I made one more stop in Cambodia, before heading to Bangkok for Christmas. That’s Angkor Wat. The biggest temple complex in Asia.
I think the photos will do most of the talking in this post. But for anyone reading this post and thinking about going to Angkor Wat, here’s a little tip to spend some more time at the temples, without paying more!
You go to the ticket office (on the way to the temple, about 4 kilometres out of town, you can cycle or take a tuktuk) the day before your big temple exploring day at 4:30pm to buy a ticket. You buy a ticket and cycle/tuktuk your way to Angkor Wat, because after this time, the guards won’t check your ticket for the date. So, you can enjoy the sunset “for free” in the Angkor Wat area. Of course, Angkor Wat is where most people go (including me), so maybe it’s clever to go to another temple to enjoy the sunset there. It’s really nice, despite all the people!
So I only did one day of temple exploring, which means I was going to see the main attractions, but I was a bit worried about the big tourbuses popping up everywhere. Then Tom had a great idea to do “the loop” from a different starting point and then go anti-clockwise, because most tours do it the other way around (or so we assumed). We started our day at 5:30am. Cycling to the temples and we a temple to ourselves at sunrise. It had such a mystical atmosphere, it was really amazing! After that we made our rounds, stopped everywhere we could and although there were more people as the day progressed, I feel like we managed to avoid the crowds by something as simple as “doing it the other way around”.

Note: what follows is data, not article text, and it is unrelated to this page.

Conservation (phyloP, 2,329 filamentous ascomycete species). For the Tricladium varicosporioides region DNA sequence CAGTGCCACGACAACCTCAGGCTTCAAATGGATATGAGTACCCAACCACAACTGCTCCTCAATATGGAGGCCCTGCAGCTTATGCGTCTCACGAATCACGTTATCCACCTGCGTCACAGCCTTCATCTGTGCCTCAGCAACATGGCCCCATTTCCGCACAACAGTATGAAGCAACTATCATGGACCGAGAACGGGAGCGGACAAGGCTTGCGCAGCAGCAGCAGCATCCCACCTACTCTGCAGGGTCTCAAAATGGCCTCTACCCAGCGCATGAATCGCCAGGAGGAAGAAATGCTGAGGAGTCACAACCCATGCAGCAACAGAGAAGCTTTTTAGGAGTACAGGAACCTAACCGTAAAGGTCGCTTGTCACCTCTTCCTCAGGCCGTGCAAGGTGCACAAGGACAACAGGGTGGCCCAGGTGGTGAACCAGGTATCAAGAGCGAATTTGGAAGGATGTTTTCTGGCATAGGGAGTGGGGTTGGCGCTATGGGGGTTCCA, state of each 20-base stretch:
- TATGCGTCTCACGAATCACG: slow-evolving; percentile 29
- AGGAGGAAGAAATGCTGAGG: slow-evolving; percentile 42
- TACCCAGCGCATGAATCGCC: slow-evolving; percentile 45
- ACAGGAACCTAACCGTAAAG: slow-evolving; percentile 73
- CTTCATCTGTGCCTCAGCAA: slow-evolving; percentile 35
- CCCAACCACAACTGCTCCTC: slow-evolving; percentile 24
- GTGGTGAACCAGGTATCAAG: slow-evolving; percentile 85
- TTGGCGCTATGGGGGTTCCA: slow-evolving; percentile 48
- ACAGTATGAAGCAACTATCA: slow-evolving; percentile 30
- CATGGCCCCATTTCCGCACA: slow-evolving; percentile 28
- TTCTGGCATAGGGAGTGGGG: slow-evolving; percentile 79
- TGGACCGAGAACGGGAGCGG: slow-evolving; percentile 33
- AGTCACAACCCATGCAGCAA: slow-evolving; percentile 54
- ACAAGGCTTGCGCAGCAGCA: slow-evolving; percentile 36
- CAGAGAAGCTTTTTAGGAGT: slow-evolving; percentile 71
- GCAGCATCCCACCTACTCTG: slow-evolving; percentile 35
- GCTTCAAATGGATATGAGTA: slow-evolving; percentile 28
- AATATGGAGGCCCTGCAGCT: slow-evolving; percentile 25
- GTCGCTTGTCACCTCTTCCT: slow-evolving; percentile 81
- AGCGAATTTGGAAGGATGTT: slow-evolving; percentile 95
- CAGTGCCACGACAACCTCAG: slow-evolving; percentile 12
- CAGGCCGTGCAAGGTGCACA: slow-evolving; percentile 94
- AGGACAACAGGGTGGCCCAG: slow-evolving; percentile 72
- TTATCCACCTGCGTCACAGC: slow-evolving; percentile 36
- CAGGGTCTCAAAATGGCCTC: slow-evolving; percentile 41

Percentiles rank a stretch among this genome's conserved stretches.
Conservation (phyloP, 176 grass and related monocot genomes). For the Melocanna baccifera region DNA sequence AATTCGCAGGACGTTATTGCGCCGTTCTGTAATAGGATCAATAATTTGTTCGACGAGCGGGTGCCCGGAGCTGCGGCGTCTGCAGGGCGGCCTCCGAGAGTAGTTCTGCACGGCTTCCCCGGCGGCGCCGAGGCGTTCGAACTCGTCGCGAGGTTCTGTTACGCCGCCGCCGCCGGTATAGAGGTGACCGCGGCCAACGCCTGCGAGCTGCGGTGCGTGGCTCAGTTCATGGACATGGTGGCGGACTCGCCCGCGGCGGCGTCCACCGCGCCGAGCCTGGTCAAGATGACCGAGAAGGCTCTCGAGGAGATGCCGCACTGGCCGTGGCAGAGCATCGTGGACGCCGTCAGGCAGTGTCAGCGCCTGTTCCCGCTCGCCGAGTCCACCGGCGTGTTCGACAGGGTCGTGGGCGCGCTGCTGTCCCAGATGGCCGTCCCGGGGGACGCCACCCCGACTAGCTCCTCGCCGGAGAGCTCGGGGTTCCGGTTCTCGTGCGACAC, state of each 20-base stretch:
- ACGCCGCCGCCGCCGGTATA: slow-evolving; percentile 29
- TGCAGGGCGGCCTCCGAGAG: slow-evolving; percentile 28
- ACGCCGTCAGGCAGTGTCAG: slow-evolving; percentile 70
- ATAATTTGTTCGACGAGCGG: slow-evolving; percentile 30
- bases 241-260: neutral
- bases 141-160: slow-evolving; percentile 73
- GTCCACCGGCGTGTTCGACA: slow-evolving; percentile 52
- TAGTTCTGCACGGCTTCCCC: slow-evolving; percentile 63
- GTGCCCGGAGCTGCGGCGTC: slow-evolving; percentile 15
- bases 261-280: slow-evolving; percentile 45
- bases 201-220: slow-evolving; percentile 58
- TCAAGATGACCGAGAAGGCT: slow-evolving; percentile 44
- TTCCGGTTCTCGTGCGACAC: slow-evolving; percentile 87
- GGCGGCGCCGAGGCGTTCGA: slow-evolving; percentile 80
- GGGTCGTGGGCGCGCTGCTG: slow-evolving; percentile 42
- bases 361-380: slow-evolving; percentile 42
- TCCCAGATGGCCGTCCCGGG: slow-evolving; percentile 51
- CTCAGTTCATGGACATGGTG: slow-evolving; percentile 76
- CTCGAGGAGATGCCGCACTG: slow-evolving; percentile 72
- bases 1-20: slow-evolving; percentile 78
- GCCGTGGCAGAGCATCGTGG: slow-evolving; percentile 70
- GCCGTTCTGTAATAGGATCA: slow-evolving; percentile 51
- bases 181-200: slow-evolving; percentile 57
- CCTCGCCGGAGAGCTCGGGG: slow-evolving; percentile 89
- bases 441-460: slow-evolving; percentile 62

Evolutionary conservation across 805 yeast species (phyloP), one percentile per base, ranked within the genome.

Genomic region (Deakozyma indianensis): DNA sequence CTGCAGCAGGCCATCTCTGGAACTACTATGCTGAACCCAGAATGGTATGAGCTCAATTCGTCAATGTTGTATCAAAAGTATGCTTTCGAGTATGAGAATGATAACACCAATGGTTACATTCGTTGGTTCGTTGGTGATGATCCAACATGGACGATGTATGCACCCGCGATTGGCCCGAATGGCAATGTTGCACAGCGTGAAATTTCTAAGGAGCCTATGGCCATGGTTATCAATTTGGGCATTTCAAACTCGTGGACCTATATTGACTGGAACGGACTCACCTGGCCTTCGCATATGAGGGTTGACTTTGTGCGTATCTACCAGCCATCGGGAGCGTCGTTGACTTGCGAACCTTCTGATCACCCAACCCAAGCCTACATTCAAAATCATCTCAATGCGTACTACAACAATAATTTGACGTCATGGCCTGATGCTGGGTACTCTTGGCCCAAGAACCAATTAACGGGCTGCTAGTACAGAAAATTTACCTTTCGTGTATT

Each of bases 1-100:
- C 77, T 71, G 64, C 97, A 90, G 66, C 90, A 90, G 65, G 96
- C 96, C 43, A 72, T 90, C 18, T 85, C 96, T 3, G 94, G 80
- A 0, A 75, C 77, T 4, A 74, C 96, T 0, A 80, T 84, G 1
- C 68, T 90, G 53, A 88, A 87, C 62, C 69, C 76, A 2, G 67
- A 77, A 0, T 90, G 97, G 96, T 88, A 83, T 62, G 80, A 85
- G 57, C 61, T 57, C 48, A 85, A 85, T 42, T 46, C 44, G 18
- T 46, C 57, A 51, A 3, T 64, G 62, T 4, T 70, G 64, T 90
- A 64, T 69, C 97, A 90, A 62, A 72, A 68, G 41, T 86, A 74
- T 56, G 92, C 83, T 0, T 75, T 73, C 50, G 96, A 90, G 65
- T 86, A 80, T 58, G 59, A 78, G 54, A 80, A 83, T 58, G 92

We went to the Angkor Thom grounds, where there’s a temple that archeologists took apart for reconstruction purposes, documenting everything so they could put everything back together. But then there was the Khmer Rouge people’s revolution that destroyed all documentation. Now the only way to get the temple back in order is by trial and error. Trying and if it doesn’t work, take it apart again. Amazing, the effort that these researcher are putting in to it.
Bayon was my favourite “temple”, although is looks a bit messy. Like big hill of rocks, really, especially from a distance. But from upclose, there’s a lot of intricate carvings telling a story about revolution and war, and even about fishing and village life in that ancient time. And of course, the faces. Bayon is the temple “of the faces”, from where ever you stand, you can make out at least ten faces looking up or down or from the side. They look so friendly!
Just check out the pictures, hopefully they can convey the majesty and mystery that seemed to be everywhere around Angkor Wat.
|Angkor Wat 2011|